My current project lends itself well to continual improvement, because it was architected from the beginning to be modular. It’s a service-oriented architecture that uses the Apache Commons Configuration framework to abstract the business logic into XML documents. It’s developed to Java interfaces and abstract classes as much as possible, with an eye toward identifiying and reusing patterns; if something can be accomplished through XML rather than code, that’s the direction we go.

SOA is a good fit for continual enhancements because the application layers can be clearly separated from each other; you’re less likely to break something if you don’t have to touch it. But the same principals apply to any development platform: make code small, abstract, and reusable, and avoid great big tangles of spaghetti. If you can’t see the whole method on your screen without scrolling, don’t adjust your monitor resolution: break the code up and look for the patterns.

The next release will be better

Whether the customer is pleased as punch, or grinding their teeth in angst, that’s the appropriate response: the next release will be better. The requirements we missed in this release are first on the docket for the next; the new requirements that have emerged from the testing rounds have been captured and scheduled for future deployments; there’s nowhere to go but up.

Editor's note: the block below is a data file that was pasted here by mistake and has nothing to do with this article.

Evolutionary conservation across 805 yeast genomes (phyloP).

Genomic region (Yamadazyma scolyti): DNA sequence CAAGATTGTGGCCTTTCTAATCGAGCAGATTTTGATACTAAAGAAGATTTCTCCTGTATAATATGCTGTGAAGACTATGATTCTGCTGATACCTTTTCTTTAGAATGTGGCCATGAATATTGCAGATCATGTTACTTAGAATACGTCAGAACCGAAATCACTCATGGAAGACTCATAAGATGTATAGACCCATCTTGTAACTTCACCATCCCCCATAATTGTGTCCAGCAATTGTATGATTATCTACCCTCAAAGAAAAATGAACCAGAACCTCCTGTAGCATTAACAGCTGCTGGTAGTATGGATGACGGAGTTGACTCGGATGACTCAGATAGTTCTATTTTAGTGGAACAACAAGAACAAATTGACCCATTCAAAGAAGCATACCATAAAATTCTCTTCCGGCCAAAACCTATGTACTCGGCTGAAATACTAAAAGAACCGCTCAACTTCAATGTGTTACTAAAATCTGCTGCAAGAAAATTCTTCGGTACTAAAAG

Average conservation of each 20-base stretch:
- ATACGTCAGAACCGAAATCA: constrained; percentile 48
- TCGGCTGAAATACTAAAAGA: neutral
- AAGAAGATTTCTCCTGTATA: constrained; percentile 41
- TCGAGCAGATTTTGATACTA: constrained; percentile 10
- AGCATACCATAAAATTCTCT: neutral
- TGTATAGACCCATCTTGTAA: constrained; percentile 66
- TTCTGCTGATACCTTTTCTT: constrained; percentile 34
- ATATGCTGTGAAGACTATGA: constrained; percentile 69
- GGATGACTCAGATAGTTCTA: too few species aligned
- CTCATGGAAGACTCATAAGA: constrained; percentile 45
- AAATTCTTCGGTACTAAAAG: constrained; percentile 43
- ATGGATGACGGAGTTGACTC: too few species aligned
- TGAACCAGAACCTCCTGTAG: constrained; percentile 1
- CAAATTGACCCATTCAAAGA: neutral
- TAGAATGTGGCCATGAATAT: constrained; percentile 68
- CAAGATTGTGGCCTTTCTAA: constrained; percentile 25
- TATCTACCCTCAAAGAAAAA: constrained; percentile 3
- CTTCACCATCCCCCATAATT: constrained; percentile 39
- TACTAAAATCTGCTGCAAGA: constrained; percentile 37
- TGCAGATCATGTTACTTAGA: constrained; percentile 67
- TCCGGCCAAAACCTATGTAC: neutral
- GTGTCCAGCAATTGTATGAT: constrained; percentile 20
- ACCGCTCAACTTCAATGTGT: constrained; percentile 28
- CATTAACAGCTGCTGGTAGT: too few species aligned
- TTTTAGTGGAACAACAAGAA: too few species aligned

Provided that you set a pattern of actually delivering on this promise, the customer will be willing to accept that they won’t have the perfect system out of the gate. And if the customer is involved at every stage, and has a hand in the requirements triage and testing, they’ll be happy to play along with incremental enhancements. Something is almost always better than nothing, and unless they’ve got the self-control of toddlers they’ll be willing to defer some of their gratification, especially if they get a little taste of real improvement at each release.

I can imagine projects where these guidelines would fail to deliver: big enterprise initiatives with lots of interrelated parts are hard to release quickly in small pieces. At the same time, though, this may be as much a matter of perspective as of scale: if the project is too big for continual enhancement, maybe it’s really two or three or ten projects that need to be broken up and managed independently, with a longer test and integration period set aside to mesh the components. If it’s possible to deliver a little bit more often, rather than a lot after a really long time, my bias is toward the former: it keeps everyone working, ensures that real requirements are identified early, and shines some light into IT’s darkest boxes.

Netbook OS Roundup: Jolicloud

Jolly Cloud by Todd BarnardLast weekend, I installed Jolicloud, a Linux distribution (built on Ubuntu) that extols the virtues of a minimalist, cloud-based operating system. In a week of using it, I’ve found it to be very similar to Ubuntu in usability and performance, and not a bad fit for how I use the netbook.

Jolicloud markets itself as a dual-boot OS, intended to be installed side by side with an existing Windows installation. They are targeting netbook users with Windows XP or Windows 7, who are looking for a lighter alternative but aren’t quite ready to abandon the Windows platform. It’s also available as a stand-alone OS, though, installed into the primary partition of the netbook, which is the option I chose.

Ease of installation